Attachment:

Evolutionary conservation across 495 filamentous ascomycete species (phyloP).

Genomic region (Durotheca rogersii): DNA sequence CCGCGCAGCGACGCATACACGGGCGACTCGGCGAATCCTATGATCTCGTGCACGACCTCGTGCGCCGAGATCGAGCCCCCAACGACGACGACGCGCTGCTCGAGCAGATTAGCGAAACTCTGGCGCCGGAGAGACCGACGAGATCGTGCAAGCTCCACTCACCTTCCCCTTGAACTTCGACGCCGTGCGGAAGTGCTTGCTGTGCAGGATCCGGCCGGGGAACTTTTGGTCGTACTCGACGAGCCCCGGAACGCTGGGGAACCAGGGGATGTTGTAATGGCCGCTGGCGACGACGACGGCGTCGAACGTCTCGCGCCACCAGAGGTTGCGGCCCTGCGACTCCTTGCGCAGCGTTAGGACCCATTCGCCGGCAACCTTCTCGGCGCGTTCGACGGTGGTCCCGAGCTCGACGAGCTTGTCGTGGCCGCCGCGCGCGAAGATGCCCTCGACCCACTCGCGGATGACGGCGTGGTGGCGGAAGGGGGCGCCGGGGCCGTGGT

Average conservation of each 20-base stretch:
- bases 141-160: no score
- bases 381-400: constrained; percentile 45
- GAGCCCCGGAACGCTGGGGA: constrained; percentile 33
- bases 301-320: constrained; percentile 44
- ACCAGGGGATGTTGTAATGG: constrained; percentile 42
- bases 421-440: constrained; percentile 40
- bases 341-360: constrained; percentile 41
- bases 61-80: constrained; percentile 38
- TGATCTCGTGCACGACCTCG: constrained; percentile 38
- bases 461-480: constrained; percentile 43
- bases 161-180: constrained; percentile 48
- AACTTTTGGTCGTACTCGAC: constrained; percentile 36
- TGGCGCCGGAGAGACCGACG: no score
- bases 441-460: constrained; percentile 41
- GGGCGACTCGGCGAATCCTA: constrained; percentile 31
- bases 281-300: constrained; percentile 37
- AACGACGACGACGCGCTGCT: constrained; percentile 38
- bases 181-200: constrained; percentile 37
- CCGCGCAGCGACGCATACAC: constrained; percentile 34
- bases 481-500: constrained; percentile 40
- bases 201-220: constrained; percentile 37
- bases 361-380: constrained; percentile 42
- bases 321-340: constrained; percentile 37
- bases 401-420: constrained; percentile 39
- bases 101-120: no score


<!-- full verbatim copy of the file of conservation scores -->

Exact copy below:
Evolutionary conservation across 495 filamentous ascomycete species (phyloP).

Genomic region (Durotheca rogersii): DNA sequence CCGCGCAGCGACGCATACACGGGCGACTCGGCGAATCCTATGATCTCGTGCACGACCTCGTGCGCCGAGATCGAGCCCCCAACGACGACGACGCGCTGCTCGAGCAGATTAGCGAAACTCTGGCGCCGGAGAGACCGACGAGATCGTGCAAGCTCCACTCACCTTCCCCTTGAACTTCGACGCCGTGCGGAAGTGCTTGCTGTGCAGGATCCGGCCGGGGAACTTTTGGTCGTACTCGACGAGCCCCGGAACGCTGGGGAACCAGGGGATGTTGTAATGGCCGCTGGCGACGACGACGGCGTCGAACGTCTCGCGCCACCAGAGGTTGCGGCCCTGCGACTCCTTGCGCAGCGTTAGGACCCATTCGCCGGCAACCTTCTCGGCGCGTTCGACGGTGGTCCCGAGCTCGACGAGCTTGTCGTGGCCGCCGCGCGCGAAGATGCCCTCGACCCACTCGCGGATGACGGCGTGGTGGCGGAAGGGGGCGCCGGGGCCGTGGT

Average conservation of each 20-base stretch:
- bases 141-160: no score
- bases 381-400: constrained; percentile 45
- GAGCCCCGGAACGCTGGGGA: constrained; percentile 33
- bases 301-320: constrained; percentile 44
- ACCAGGGGATGTTGTAATGG: constrained; percentile 42
- bases 421-440: constrained; percentile 40
- bases 341-360: constrained; percentile 41
- bases 61-80: constrained; percentile 38
- TGATCTCGTGCACGACCTCG: constrained; percentile 38
- bases 461-480: constrained; percentile 43
- bases 161-180: constrained; percentile 48
- AACTTTTGGTCGTACTCGAC: constrained; percentile 36
- TGGCGCCGGAGAGACCGACG: no score
- bases 441-460: constrained; percentile 41
- GGGCGACTCGGCGAATCCTA: constrained; percentile 31
- bases 281-300: constrained; percentile 37
- AACGACGACGACGCGCTGCT: constrained; percentile 38
- bases 181-200: constrained; percentile 37
- CCGCGCAGCGACGCATACAC: constrained; percentile 34
- bases 481-500: constrained; percentile 40
- bases 201-220: constrained; percentile 37
- bases 361-380: constrained; percentile 42
- bases 321-340: constrained; percentile 37
- bases 401-420: constrained; percentile 39
- bases 101-120: no score